Boys of Spring Return, With Trickle of Cash for Baseball Meccas
(Bloomberg) -- Spring training is like Christmas for cities in South Florida and Arizona that every March host baseball’s most committed fans. But strict capacity limits at ballparks will cut into the cash haul that local businesses rely on for a major chunk of their annual profits.
Snowbirds from around the country pack bars, restaurants and hotels to see the sport’s biggest stars up close in the Grapefruit (Florida) and Cactus (Arizona) Leagues. The outbreak of Covid-19 shut down spring training halfway through the monthlong preseason.
The fans returned last weekend, with stadium capacity averaging just under 20% for Cactus League facilities, which are all concentrated around Phoenix. But some parks have greatly reduced caps: Scottsdale Stadium, spring home of the San Francisco Giants, is allowing no more than 1,000 fans, or 8.5% of capacity, at a time.
With six out of 10 Cactus League fans coming from out of state, the restrictions cut into tourism revenue. The league saw a $300 million decline in the pandemic-shortened 2020 season compared with 2018.
Scottsdale’s acting city treasurer, Judy Doyle, is “cautiously optimistic” for a recovery now that spring training has returned, along with other tourist attractions such as the coming Barrett Jackson car auction.
Updated projections for the sales tax, the city’s largest revenue source, boosted its current fiscal year haul by almost $15 million to $126.4 million. Last fiscal year, the city took in $122.9 million from the levy.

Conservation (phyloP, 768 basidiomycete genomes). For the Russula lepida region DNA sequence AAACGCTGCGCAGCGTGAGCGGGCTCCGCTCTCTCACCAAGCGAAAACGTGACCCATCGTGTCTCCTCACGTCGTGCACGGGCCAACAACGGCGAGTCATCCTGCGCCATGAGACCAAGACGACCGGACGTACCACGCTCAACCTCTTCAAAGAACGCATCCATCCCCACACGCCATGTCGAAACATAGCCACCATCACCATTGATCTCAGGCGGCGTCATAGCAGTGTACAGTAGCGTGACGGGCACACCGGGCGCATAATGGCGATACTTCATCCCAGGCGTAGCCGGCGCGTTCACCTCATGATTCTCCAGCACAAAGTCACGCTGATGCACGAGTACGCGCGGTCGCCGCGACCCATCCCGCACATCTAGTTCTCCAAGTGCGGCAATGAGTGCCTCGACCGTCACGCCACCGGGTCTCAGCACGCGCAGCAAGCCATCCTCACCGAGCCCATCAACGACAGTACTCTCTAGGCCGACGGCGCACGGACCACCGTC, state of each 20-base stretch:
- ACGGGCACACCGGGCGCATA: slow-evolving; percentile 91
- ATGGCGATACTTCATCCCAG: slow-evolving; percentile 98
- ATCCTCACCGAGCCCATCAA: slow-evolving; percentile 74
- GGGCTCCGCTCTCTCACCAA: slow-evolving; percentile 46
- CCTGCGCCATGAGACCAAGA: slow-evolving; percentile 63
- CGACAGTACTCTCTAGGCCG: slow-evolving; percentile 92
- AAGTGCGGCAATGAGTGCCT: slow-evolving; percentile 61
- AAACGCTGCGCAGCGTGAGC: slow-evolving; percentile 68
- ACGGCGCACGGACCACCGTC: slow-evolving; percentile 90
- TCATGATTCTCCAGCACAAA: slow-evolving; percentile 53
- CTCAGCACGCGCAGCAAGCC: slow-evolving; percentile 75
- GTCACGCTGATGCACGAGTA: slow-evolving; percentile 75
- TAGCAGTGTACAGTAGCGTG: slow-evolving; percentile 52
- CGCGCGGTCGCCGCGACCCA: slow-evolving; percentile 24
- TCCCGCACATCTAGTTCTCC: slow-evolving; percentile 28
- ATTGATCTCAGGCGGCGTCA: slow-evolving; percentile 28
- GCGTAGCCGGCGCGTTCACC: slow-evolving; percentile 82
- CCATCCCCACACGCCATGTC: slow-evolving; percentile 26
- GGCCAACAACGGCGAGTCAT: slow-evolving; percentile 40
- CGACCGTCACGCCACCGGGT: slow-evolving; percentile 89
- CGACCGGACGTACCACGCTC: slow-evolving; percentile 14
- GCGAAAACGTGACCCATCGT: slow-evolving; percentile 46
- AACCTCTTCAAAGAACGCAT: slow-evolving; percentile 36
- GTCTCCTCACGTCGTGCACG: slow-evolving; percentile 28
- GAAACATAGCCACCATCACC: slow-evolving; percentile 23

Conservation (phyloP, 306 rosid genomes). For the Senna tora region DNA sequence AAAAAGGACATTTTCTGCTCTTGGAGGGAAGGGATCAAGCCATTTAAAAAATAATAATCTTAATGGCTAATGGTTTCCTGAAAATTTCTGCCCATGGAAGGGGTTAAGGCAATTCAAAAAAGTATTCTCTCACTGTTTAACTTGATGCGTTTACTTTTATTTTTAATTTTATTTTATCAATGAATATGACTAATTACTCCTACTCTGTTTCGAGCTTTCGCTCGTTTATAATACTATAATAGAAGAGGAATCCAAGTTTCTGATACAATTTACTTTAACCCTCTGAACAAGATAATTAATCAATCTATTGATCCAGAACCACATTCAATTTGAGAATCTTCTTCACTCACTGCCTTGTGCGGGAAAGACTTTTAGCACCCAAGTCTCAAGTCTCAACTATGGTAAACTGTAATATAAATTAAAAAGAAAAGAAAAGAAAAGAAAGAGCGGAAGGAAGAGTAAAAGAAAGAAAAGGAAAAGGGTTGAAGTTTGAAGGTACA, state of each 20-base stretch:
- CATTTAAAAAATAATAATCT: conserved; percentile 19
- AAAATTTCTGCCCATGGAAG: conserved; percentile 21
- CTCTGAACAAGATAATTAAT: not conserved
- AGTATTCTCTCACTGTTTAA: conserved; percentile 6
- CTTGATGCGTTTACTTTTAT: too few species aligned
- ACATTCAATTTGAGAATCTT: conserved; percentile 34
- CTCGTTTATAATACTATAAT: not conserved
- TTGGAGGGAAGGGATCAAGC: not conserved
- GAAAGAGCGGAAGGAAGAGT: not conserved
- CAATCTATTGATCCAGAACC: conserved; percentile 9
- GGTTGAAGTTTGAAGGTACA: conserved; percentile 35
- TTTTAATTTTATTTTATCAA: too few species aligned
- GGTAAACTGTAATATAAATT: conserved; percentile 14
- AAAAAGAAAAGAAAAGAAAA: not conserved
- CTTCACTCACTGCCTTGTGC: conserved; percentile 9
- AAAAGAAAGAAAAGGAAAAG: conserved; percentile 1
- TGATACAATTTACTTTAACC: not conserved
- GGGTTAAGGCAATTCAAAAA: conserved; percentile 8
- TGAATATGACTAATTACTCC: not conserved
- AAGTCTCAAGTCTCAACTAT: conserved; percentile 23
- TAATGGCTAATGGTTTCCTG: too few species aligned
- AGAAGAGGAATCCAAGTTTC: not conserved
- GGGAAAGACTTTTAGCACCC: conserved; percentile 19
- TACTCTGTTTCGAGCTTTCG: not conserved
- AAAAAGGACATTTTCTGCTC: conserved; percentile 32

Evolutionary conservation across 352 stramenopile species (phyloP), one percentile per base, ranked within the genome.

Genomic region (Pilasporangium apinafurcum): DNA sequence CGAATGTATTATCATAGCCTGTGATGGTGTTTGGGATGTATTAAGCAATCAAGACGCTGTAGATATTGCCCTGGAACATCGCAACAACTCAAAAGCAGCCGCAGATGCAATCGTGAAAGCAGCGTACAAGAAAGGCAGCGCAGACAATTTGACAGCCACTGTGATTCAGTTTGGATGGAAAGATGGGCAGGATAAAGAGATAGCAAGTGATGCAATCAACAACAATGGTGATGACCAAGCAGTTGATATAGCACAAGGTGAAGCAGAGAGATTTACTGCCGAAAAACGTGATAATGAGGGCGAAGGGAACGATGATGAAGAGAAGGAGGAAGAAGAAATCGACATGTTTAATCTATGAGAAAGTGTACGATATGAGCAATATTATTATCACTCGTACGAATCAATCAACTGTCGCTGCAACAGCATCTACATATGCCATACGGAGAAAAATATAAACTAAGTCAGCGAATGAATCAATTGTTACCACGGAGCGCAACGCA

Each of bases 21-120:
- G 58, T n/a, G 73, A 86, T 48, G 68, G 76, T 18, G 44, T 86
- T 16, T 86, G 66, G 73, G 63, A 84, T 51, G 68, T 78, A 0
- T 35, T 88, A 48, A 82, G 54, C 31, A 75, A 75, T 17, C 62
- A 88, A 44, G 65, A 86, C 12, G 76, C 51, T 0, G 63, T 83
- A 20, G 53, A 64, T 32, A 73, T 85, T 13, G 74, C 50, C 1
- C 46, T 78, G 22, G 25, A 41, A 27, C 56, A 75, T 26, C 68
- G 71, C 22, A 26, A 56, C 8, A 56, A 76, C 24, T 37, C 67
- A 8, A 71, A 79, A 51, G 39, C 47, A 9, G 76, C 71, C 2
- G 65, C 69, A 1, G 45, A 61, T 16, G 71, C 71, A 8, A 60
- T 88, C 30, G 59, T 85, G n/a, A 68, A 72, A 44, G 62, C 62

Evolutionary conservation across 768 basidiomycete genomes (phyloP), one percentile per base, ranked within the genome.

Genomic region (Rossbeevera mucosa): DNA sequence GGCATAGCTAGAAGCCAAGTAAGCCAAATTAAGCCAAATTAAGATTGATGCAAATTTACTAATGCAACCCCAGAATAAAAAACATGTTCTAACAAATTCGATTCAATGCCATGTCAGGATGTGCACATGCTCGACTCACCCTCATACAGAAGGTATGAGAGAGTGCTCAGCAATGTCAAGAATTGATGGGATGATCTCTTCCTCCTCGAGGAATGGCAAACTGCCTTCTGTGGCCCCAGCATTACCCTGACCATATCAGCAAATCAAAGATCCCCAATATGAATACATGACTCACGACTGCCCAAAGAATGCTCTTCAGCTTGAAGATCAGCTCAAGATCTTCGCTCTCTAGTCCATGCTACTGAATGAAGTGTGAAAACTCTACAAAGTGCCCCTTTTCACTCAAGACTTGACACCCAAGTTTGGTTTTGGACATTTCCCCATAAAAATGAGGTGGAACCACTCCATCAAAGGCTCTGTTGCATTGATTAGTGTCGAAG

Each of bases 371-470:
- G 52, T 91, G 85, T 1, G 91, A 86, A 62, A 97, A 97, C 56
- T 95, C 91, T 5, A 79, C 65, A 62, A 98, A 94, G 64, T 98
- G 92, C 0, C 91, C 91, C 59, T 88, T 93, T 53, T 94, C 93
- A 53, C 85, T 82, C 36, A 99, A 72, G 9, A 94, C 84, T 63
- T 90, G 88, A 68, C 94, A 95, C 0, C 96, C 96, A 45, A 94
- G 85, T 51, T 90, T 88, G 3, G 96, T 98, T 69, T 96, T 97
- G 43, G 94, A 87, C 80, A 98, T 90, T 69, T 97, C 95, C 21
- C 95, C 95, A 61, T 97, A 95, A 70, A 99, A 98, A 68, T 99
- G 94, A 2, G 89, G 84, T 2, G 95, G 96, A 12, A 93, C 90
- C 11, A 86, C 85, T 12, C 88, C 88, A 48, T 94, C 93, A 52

“The bulk of our business -- 40% usually for restaurants -- will be February, March and April,” said Nicole Klisara, owner of Tommy V’s Urban Kitchen and Bar near Scottsdale Stadium. The family-owned Italian restaurant has two outdoor patios that can seat about 45 guests under the city’s current 50% capacity rule.
“It won’t be what it used to be, but we’re hoping that we can at least have more business from last March,” said Klisara, who is emphasizing the health and safety of customers, as is the Cactus League. Its protocols -- contact-free transactions, pod seating and mandatory masks -- aim to make spring training a “safe and secure environment for all fans,” said Bridget Binsbacher, the league’s executive director.
“We’re confident that over time, spring training will help lead the recovery of the hard-hit state and local tourism industries,” she said.
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